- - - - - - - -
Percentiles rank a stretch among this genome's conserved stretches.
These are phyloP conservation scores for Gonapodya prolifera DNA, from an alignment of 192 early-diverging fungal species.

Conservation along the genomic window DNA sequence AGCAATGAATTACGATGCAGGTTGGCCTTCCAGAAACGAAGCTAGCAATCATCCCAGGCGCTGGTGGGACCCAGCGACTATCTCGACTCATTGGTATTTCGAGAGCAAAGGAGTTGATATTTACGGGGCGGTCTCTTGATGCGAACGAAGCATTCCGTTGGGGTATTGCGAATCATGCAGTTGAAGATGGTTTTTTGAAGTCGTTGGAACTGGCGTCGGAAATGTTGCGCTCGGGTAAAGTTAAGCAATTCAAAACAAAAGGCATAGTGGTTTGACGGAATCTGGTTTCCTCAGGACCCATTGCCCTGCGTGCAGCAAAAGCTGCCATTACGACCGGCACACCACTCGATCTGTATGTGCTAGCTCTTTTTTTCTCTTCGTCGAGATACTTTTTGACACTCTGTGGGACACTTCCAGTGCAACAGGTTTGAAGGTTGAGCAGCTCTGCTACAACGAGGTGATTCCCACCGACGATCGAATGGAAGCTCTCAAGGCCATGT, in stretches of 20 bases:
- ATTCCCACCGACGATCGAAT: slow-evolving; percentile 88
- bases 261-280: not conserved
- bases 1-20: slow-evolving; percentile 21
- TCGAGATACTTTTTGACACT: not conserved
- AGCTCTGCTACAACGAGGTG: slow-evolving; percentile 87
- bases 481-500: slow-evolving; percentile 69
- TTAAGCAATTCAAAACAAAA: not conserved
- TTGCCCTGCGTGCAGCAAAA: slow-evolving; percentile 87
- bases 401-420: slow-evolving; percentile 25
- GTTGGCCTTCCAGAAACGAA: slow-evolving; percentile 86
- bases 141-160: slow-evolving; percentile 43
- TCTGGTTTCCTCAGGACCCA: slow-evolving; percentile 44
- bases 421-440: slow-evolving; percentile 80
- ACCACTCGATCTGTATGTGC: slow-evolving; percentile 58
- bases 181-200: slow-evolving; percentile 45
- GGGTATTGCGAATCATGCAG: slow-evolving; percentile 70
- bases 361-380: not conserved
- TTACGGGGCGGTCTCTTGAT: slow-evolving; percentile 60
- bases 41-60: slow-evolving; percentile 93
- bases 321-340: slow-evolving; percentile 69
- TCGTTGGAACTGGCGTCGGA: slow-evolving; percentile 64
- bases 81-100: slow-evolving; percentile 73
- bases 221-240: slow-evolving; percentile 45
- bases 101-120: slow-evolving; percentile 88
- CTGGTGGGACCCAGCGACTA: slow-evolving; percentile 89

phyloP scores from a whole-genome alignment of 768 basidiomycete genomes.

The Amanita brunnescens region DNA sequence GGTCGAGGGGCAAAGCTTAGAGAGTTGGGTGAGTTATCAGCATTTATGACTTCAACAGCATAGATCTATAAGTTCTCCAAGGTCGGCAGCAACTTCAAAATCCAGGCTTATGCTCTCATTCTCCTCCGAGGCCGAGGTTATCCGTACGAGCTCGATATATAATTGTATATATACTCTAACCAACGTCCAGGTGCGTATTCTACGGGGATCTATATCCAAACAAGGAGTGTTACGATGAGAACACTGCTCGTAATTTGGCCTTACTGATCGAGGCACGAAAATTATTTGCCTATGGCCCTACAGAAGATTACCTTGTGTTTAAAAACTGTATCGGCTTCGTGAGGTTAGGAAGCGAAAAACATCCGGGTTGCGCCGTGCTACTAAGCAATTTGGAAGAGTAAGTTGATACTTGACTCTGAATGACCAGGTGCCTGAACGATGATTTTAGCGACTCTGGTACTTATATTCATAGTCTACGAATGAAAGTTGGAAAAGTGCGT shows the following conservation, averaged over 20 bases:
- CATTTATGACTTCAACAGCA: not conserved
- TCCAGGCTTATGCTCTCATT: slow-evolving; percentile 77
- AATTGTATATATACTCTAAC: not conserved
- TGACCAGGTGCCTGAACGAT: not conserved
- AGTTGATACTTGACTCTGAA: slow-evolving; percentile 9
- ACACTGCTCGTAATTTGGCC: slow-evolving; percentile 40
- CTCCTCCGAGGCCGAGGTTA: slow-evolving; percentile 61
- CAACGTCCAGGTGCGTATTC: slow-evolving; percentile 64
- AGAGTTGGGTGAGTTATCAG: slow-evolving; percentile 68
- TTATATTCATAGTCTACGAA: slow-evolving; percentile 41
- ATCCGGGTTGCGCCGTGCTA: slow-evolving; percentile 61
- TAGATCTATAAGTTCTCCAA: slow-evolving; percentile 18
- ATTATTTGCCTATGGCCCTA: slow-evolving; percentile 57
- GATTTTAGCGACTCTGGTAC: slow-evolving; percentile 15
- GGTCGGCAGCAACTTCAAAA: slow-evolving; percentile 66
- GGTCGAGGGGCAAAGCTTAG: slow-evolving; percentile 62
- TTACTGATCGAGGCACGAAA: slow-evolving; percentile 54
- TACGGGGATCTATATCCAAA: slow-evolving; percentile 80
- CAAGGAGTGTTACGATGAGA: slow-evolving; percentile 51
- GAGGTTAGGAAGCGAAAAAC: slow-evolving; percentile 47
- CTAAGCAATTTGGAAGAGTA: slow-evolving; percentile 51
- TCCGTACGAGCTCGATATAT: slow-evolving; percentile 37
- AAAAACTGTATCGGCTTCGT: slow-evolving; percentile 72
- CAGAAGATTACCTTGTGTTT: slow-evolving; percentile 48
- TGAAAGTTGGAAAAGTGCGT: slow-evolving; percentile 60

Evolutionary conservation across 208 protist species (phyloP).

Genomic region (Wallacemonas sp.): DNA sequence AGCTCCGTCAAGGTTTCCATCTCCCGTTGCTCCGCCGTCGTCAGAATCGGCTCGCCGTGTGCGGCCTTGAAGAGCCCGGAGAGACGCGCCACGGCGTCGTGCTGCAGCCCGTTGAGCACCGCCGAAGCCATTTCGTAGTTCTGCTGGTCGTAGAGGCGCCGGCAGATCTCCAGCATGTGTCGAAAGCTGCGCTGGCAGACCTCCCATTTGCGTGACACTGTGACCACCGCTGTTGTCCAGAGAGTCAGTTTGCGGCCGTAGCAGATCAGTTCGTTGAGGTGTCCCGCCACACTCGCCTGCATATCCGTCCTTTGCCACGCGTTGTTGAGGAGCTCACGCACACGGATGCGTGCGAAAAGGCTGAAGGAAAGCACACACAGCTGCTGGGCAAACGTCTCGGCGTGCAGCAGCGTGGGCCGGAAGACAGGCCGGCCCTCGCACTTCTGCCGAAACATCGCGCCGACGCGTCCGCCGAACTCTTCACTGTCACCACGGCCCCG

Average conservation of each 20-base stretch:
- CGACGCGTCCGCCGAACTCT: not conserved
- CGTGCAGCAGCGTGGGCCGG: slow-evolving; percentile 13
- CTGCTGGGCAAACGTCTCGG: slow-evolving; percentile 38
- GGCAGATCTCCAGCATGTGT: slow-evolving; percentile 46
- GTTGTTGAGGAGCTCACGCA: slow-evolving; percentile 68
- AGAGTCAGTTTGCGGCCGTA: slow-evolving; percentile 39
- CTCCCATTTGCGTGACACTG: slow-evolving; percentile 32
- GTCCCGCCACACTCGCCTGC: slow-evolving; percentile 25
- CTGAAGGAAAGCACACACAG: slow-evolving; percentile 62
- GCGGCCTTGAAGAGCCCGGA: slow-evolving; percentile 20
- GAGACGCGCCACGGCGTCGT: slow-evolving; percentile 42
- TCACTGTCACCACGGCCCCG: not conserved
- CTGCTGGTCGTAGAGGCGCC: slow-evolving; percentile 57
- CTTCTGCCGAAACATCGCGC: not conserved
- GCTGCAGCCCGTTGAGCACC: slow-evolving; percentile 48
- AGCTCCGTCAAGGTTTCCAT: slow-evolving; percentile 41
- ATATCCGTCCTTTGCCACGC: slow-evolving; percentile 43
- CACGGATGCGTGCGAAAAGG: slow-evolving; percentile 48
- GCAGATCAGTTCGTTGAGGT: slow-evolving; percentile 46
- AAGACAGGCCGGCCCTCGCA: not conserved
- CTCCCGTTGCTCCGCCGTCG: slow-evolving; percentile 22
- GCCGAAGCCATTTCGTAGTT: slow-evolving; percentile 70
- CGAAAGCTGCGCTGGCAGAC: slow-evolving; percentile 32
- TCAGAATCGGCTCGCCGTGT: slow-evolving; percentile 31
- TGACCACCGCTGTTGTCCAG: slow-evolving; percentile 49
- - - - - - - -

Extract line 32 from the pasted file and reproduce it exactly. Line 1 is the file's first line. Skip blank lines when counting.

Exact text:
- TCCAGGCTTATGCTCTCATT: slow-evolving; percentile 77